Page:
James Connolly’s decision to join in open physical revolt came from aninherent practicality of the sitution at hand. Connolly, himself stated,‘Internationalism of the future will be based upon the free federation, free peoples andcannot be realised through the subjugation of the smaller, by the larger political unit’.
Ellis interprets this from Connolly as Connolly’s understanding of social and nationalfreedom being entwined and not separate. It appears Connolly still held his feverentsocialistic beliefs but understood the pragmatic option to unite with the IRB militarycouncil.
Connolly’s reasons for staging the rising were formulated from a desire tocreate a republic in order to establish a socialist state. Confusion to Connolly’sinvolvement in the rising has been felt due to his socialistic nature. Examples of suchcan be seen in the Labour Party MP Tom Johnsons’ journal entry from the 6th of May, 1916, ‘it is all a mystery to me.’ But as Ellis has already explained, his role in1916 was he logical progression of his life’s works and teachings that had clearly been in print in articles and books during the twenty years before the event.These can be found in Connolly’s own works such as ‘Socialism and Nationalism’. A further piece of evidence of Connolly’s desire to relinquish British political control of Ireland by force comes from Connolly’s intention to stage a risingsolely with the ICA in January in 1916.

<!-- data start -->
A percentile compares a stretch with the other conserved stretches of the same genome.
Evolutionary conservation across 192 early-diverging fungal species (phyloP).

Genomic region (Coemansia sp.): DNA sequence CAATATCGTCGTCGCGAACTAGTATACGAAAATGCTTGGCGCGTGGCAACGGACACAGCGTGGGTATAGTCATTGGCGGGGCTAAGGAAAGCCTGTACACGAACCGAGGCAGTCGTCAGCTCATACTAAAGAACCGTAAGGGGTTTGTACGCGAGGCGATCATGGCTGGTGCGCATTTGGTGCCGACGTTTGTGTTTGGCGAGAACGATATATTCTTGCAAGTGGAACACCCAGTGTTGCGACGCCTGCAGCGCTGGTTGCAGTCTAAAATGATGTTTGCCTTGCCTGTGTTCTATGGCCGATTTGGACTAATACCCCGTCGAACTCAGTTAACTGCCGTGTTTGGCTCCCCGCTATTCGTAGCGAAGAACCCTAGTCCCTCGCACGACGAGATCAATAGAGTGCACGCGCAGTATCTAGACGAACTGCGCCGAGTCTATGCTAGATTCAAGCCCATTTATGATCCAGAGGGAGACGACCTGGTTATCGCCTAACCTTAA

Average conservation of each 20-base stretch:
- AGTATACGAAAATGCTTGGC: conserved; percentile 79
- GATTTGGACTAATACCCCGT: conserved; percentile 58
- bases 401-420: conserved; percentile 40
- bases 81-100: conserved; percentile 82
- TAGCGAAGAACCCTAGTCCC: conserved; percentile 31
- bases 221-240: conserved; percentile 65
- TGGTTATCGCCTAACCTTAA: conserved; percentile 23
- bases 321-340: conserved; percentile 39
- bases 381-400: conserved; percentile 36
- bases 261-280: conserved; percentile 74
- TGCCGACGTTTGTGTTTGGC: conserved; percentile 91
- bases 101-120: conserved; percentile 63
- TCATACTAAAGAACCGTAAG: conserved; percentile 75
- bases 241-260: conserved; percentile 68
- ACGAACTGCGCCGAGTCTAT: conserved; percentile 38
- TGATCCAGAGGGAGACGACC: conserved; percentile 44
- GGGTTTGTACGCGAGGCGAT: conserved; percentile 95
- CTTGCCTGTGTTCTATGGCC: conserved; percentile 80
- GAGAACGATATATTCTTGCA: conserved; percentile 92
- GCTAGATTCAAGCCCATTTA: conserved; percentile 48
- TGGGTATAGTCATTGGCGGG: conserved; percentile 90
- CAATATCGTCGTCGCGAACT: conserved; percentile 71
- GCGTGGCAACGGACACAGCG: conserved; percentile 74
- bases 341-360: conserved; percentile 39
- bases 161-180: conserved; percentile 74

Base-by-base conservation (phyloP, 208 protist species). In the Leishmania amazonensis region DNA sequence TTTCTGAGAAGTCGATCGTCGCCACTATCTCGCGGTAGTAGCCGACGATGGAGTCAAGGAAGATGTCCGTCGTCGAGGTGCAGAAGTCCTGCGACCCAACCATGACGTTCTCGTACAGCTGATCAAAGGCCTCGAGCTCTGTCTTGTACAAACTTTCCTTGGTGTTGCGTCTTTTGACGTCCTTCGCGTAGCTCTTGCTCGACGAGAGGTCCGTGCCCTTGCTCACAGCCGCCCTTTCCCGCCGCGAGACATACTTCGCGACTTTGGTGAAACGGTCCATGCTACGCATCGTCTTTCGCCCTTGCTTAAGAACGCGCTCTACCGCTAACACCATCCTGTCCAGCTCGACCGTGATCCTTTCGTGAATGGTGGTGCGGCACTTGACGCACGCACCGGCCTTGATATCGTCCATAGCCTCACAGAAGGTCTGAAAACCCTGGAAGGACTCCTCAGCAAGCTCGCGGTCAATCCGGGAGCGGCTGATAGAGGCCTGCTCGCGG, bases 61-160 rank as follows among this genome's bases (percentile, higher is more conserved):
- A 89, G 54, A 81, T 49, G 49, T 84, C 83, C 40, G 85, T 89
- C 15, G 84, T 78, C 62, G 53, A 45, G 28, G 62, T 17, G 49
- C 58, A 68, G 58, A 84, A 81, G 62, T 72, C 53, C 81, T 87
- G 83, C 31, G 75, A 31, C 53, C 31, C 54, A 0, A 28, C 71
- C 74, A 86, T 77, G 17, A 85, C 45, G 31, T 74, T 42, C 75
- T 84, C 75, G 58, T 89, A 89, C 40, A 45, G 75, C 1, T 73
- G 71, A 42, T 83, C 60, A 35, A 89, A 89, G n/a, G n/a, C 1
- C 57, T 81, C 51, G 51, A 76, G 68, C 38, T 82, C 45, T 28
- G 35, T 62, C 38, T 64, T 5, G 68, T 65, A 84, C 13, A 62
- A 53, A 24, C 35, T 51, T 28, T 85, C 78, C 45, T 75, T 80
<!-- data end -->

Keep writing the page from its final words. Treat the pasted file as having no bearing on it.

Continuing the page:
He is reported to have said to JJ Bourke that‘the citizen army would move within a week on it’s own and under his leadership.’
These intentions of Connolly to act solely with the megre strength of the ICAshows his conviction to the cause of staging a rising. Connolly’s only decision towithdraw from this plan came from being informed of the IRB’s military council’s plans to rise at Easter. Connolly understood the probability of staging a successful
Ellis, e at James Connolly.
Tim Pat Coogan,
(Dublin 1991) p 34.
James Connolly, A Full Life,
(London 2005) p 628.